3. Install an electric powered attic exhaust fan that is thermostatically controlled, and set it for about 100 degrees.
These three steps made a huge difference in our house in terms of keeping the upper storey cooler without the a/c working so hard.
The advice in earlier posts is great about closing vents in basement and 1st floor and opening them upstairs. Just be careful--if the airflow becomes too restricted the pipe going from the outside condensor to the furnace may ice up. It that happens, change the air filter first. If it continues to ice up with a new filter, then you've restricted the airflow too much.
I have used a small portable box fan laying on top of the upstairs floor vents to help boost airflow. You can also buy special booster fans or in-line fans to do the same task. It helps a bit.
The second part of the problem is the basement overcooling. This is caused by three factors:
1. Cool air sinks. Try closing the basement door, if you can. I tried that, but my dog doesn't like it.
2. Regular HVAC vents do not fully restrict airflow. If you're lucky, your system may have individual shutoff valves for each register. Find them and close the valves for the basement vents. If you can't find a valve, they stuff a plastic bag full of crumpled paper and shove it into the ductwork until the airflow is entirely restricted (remember to take it out come winter when the furnace kicks in). I would also close off any return air ducts in the basement--you want the hot air returned, not the freezing cold air from your basement.
3. HVAC ducts often leak both air and temperature. Sealing all of the ductwork carefully will ensure better airflow in the HVAC system (cooler air upstairs) and less conditioned air leaking into the basement. Insulating any exposed ductwork will also prevent the radiant heating/ cooling effect. Before I sealed and insulated my ductwork in the utility room in the basement, I would be able to close the door, and within 15 minutes the adjoining basement family room would be 5 degrees warmer.
Working through these steps have helped me....good luck.
Mr Fixit eh
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I've struggled with this problem since moving into our 40 year old home 3 years ago.
Here is what I've learned through trial-and-error:
1. Seal the attic to prevent air infiltration from the upper floor into the attic. This will prevent the loss of conditioned air into the attic space.
2. Make sure the attic has lots of ventilation - soffit vents, channels in the rafter spaces where rafter meets header, ridge vent or passive vents high-up in the roof. Make sure that all of the vents, etc, are unobstructed. Good passive ventilation will help to reduce the heat in your attic space. A cooler attic will mean that your upper storey ceiling will act less as a giant radiant heater!
3. Install an electric powered attic exhaust fan that is thermostatically controlled, and set it for about 100 degrees.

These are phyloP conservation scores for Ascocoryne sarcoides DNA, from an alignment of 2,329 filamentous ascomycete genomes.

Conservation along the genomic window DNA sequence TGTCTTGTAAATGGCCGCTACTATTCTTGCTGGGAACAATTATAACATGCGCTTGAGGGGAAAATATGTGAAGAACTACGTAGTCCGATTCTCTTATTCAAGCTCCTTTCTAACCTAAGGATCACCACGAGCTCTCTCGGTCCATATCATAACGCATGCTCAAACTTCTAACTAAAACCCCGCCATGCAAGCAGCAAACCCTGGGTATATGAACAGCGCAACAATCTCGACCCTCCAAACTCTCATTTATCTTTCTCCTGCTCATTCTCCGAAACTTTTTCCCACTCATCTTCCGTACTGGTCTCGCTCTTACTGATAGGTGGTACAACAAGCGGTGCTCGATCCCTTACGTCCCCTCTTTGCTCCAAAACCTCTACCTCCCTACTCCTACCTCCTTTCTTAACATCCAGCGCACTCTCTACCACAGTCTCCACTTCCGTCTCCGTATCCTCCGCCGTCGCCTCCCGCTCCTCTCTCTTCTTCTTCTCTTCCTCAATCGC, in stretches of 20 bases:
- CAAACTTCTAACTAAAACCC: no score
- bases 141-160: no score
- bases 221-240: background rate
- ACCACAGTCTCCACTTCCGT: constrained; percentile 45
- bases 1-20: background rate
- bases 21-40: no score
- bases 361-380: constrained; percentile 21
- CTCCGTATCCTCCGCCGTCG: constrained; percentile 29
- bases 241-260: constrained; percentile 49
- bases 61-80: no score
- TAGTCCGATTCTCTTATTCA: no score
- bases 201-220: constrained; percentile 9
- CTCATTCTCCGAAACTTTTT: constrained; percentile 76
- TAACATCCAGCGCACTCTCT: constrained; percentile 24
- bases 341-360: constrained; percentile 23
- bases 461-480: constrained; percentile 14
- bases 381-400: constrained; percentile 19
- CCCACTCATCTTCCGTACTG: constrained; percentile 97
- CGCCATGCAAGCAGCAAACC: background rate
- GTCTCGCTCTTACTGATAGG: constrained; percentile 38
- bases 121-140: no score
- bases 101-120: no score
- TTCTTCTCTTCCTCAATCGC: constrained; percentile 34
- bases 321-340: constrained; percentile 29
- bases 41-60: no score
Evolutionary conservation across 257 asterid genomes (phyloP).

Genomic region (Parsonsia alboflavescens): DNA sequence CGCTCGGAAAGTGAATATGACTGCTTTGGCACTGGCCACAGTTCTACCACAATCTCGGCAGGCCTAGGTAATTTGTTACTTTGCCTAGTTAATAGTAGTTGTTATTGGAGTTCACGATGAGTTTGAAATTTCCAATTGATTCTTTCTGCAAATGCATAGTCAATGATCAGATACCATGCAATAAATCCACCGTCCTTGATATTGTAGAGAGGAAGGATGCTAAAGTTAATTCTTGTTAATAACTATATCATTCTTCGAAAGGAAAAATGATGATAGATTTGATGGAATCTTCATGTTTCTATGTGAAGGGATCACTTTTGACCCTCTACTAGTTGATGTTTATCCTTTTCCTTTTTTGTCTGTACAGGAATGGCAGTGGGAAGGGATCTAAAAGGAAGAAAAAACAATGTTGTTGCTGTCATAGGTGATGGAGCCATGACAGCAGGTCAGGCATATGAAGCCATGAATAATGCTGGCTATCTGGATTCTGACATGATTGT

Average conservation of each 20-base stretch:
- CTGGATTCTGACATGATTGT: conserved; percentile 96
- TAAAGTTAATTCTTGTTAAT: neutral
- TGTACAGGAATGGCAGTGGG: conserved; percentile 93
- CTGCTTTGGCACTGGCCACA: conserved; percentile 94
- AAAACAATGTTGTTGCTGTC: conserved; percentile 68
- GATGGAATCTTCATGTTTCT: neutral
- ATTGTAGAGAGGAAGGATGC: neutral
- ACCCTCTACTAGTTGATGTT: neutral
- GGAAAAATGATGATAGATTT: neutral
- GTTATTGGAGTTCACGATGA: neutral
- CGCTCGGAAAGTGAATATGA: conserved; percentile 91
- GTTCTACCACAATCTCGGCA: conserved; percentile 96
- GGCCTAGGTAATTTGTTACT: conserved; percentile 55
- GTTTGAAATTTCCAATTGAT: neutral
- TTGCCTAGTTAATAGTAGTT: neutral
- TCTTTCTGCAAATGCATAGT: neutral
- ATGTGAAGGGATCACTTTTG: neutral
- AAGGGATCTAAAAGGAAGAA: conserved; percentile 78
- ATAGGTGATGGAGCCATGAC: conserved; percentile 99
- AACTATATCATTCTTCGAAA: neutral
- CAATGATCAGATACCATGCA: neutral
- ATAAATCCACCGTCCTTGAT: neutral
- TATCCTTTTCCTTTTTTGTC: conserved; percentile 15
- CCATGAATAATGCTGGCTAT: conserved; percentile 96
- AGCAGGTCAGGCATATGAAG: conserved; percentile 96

These three steps made a huge difference in our house in terms of keeping the upper storey cooler without the a/c working so hard.
The advice in earlier posts is great about closing vents in basement and 1st floor and opening them upstairs. Just be careful--if the airflow becomes too restricted the pipe going from the outside condensor to the furnace may ice up. It that happens, change the air filter first. If it continues to ice up with a new filter, then you've restricted the airflow too much.
I have used a small portable box fan laying on top of the upstairs floor vents to help boost airflow. You can also buy special booster fans or in-line fans to do the same task. It helps a bit.
The second part of the problem is the basement overcooling. This is caused by three factors:
1. Cool air sinks. Try closing the basement door, if you can. I tried that, but my dog doesn't like it.
2. Regular HVAC vents do not fully restrict airflow. If you're lucky, your system may have individual shutoff valves for each register. Find them and close the valves for the basement vents. If you can't find a valve, they stuff a plastic bag full of crumpled paper and shove it into the ductwork until the airflow is entirely restricted (remember to take it out come winter when the furnace kicks in). I would also close off any return air ducts in the basement--you want the hot air returned, not the freezing cold air from your basement.
3. HVAC ducts often leak both air and temperature. Sealing all of the ductwork carefully will ensure better airflow in the HVAC system (cooler air upstairs) and less conditioned air leaking into the basement. Insulating any exposed ductwork will also prevent the radiant heating/ cooling effect. Before I sealed and insulated my ductwork in the utility room in the basement, I would be able to close the door, and within 15 minutes the adjoining basement family room would be 5 degrees warmer.
Working through these steps have helped me....good luck.
Mr Fixit eh
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Others have noted that leaking vents or pipe joints in the basement can overcool that area. A somewhat similar experience of mine ------
We designed and built an office building for a sister organization. Basement was too cold to work in. Designer had failed to specify insulation on exposed ductwork in the basement. The exposed duct metal was enough it chill the basement without any open vents or other air leakage. Insulation fixed it.
SJF